Crustaceans are known to have sensitive thermoreception capabilities, with a thermosensitivity range of 0.2-2°C, and demonstrate behavioral modification in response to local temperature changes (Lagerspetz and Vainio, 2006). Many shallow water crustaceans have a broad temperature survival tolerance; however, being ectothermic animals their activities are strongly driven by water temperature (Withers, 1992). Warming can increase agitation and antagonistic encounters (Hoffman et al., 1975; Van Der Meeren, 1993; Souza et al., 2019), as well as feeding rate and bioturbative activity, up to thermal optima (Pearson et al., 2018; Pillay, 2019). Given that Alpheid snaps are primarily used in territorial or agonistic displays, as well as in feeding and colony communication (Duffy et al., 2002; Lillis et al., 2017), the increased snap rates at the highest temperatures observed in our experiments likely resulted from an increase in a combination of these behaviors dependent on the social context. In isolation, shrimp rarely snapped when held at the lowest temperature (10°C), whereas in paired and group settings snapping was observed at higher relative rates compared to the mid- and high-temperature treatments, suggesting that even at low temperatures that may metabolically restrict most activity, the intraspecific social function of snapping is important. This elevation in snapping, regardless of temperature, is seen especially at dusk, when snapping shrimp are known to peak in their sound production. Interestingly, when shrimp were held in opposite-sex pairs there was no difference between the snap rates under the mid- and high-temperature treatments, possibly a result of the close quarters they experienced relative to the mesocosm tanks, in which shrimp had more space to avoid interaction or confrontation. This implies that population density, social context, and resource availability could influence the relationship between temperature and snapping shrimp sound production and should be considered in future predictions of climate-mediated shifts in shrimp-dominated soundscapes.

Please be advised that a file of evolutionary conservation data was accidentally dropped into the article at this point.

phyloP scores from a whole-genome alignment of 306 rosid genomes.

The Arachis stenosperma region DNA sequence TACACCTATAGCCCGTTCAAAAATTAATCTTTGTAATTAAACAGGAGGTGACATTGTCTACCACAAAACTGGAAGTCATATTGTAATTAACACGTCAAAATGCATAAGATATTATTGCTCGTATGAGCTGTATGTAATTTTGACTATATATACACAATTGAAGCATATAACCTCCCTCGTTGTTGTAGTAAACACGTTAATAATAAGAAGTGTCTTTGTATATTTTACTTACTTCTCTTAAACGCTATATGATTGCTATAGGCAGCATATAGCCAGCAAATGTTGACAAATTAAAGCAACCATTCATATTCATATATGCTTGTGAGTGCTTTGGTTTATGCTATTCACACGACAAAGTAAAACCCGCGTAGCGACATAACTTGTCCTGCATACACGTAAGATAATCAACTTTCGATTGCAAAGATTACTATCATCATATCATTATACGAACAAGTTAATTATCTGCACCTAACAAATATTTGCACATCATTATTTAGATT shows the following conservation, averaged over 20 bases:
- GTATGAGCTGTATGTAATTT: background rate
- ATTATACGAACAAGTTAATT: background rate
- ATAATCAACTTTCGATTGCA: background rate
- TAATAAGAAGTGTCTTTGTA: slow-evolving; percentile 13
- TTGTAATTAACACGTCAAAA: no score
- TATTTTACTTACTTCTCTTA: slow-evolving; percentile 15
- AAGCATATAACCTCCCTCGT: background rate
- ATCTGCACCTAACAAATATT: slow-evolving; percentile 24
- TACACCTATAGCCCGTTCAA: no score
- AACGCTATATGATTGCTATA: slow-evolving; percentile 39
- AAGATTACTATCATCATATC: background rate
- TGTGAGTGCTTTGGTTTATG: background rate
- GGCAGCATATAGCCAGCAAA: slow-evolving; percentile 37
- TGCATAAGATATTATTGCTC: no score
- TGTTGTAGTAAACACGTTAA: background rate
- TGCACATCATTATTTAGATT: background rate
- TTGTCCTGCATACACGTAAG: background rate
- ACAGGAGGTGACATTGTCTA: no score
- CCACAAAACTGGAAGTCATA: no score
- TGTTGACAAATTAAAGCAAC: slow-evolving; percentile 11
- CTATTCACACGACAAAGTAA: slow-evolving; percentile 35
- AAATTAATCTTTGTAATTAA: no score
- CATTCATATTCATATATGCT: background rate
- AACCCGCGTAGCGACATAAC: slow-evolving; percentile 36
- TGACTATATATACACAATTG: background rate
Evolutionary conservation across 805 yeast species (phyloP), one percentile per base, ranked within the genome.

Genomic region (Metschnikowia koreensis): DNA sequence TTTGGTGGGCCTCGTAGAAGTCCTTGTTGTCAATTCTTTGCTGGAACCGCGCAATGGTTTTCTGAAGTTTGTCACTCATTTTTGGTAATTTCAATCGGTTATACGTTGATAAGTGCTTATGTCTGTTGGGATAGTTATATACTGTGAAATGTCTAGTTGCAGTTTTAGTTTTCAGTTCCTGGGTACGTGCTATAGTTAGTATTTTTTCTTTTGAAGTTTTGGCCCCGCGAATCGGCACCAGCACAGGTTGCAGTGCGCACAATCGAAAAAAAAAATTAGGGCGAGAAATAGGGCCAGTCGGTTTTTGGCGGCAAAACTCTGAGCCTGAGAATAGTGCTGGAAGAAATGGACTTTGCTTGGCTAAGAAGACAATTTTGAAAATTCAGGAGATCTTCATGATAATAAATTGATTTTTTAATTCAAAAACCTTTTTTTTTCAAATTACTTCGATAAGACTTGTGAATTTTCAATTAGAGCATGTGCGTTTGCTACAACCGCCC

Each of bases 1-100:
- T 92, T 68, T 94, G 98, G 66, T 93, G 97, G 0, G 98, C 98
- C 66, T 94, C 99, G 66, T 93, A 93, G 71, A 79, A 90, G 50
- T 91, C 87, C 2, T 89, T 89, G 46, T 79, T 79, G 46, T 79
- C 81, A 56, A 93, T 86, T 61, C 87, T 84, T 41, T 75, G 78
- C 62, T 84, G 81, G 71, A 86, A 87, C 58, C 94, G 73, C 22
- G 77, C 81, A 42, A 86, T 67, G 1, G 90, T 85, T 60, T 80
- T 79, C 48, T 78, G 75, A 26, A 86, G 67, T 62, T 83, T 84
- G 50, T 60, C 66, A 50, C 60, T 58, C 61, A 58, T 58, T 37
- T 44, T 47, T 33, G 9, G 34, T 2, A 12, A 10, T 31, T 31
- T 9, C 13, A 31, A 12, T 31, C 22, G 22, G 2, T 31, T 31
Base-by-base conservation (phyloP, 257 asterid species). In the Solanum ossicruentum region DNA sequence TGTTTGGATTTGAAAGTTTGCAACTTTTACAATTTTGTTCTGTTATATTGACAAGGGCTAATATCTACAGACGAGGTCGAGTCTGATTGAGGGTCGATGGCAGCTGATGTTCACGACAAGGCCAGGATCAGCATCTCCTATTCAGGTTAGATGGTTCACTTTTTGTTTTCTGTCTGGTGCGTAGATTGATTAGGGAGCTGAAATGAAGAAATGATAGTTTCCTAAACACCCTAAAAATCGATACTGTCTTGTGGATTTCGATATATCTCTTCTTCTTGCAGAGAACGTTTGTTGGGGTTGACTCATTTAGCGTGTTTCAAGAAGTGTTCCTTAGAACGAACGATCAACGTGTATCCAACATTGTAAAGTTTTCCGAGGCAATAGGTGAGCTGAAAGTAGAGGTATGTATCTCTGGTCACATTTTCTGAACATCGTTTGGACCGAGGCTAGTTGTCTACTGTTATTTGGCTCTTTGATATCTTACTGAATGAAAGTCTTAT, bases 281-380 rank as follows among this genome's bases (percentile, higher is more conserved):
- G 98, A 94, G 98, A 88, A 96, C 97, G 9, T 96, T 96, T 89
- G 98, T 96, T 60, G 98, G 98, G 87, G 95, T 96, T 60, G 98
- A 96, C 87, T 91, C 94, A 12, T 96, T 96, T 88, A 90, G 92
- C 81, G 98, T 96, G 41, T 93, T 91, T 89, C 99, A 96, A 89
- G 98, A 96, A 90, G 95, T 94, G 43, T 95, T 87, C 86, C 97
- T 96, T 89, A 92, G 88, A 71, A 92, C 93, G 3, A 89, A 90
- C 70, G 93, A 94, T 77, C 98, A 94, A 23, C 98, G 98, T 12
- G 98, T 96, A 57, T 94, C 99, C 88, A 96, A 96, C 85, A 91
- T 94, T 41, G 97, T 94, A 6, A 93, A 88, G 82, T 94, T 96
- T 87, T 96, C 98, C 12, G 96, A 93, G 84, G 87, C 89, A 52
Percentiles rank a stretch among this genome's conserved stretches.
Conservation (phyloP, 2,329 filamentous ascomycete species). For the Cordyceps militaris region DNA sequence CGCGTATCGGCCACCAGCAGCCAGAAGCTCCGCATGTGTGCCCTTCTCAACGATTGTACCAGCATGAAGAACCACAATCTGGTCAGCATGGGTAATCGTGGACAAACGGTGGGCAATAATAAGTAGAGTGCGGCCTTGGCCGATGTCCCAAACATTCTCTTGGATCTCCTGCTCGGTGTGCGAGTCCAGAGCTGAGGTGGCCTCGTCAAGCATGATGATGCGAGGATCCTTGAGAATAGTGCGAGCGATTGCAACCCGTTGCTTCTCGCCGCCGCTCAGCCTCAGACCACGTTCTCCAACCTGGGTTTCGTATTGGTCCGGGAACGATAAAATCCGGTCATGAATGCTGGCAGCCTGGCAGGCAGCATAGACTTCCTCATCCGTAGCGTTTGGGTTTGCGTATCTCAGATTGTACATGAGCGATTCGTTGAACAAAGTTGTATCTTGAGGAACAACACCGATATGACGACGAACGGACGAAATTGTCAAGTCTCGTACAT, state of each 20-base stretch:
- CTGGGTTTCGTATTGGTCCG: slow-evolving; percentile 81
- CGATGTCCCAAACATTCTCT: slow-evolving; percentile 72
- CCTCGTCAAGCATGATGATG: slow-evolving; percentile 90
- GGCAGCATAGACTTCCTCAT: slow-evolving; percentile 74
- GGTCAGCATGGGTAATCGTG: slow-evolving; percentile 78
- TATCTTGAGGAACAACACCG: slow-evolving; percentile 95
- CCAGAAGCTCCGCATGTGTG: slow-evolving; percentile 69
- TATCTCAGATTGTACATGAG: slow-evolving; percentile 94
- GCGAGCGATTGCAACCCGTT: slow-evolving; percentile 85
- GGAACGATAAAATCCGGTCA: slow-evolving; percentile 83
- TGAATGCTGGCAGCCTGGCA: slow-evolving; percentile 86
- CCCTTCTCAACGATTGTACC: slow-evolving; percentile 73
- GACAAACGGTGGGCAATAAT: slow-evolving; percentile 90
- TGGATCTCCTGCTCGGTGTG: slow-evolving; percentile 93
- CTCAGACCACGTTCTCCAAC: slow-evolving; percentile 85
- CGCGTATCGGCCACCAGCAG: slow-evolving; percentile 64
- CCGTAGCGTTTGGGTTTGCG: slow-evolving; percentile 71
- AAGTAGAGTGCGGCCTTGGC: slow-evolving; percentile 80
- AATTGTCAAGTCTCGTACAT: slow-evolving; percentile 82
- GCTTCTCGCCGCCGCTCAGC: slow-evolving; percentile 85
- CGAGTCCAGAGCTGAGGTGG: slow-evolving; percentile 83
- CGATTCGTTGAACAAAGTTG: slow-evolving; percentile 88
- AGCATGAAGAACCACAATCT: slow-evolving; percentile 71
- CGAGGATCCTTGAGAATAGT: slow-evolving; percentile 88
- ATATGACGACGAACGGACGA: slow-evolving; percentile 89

The experiments described here were relatively short-term (days to weeks), and the long-term effects of elevated temperatures on shrimp acoustic activity, and consequently to the overall soundscape, need to be measured. It is worthy to note that shrimp in Experiments 1 and 2 were exposed to temperature changes more rapidly than are likely to occur in nature and trials to measure snap rates were short (24-48 h); experiments using mesocosm groups better represent naturalistic effects of temperature changes over days. Yet, it is possible that these animals may not be able to maintain higher snapping rates during longer heatwaves, or may adjust to longer-term climate patterns, and how seawater temperature increases may influence Alpheid population dynamics, and associated soundscape patterns introduces complexity to these predictions. In addition, other physical variables must be included in a predictive framework, since snap rates are known to be affected by pH (Rossi et al., 2016), as well as patterns in wind speed, light, dissolved oxygen (Jung et al., 2012; Bohnenstiehl et al., 2016) and current speed (Lee et al., 2021). Indeed, the drivers of snapping shrimp sound production patterns are likely to vary dependent on local ecological (e.g., species composition, life history) and physical (e.g., depth, temperature variation, light) conditions. Most investigations of snapping patterns in relation to physical variables are relatively short-term (e.g., Lee et al., 2021 examined snapping over 5 days in a 100-m deep, temperature-stable habitat) and do not enable predictions of how temperature may alter the sound production. Thus, further investigation is needed to understand the relative importance of physical drivers on soundscape variation in snapping-shrimp dominated seas. Interacting direct and indirect effects of climate changes and snapping shrimp habitat degradation (e.g., coral bleaching, sponge host die-off) on soundscape variation should also be considered (Butler et al., 2016; Butler et al., 2017), particularly since snapping sounds strongly influence commonly used passive acoustic monitoring metrics of habitat health (Bohnenstiehl et al., 2018; Elise et al., 2019) and have been suggested as indicators of “healthy” soundscapes or habitat restoration success (Butler et al., 2021; Lamont et al., 2022).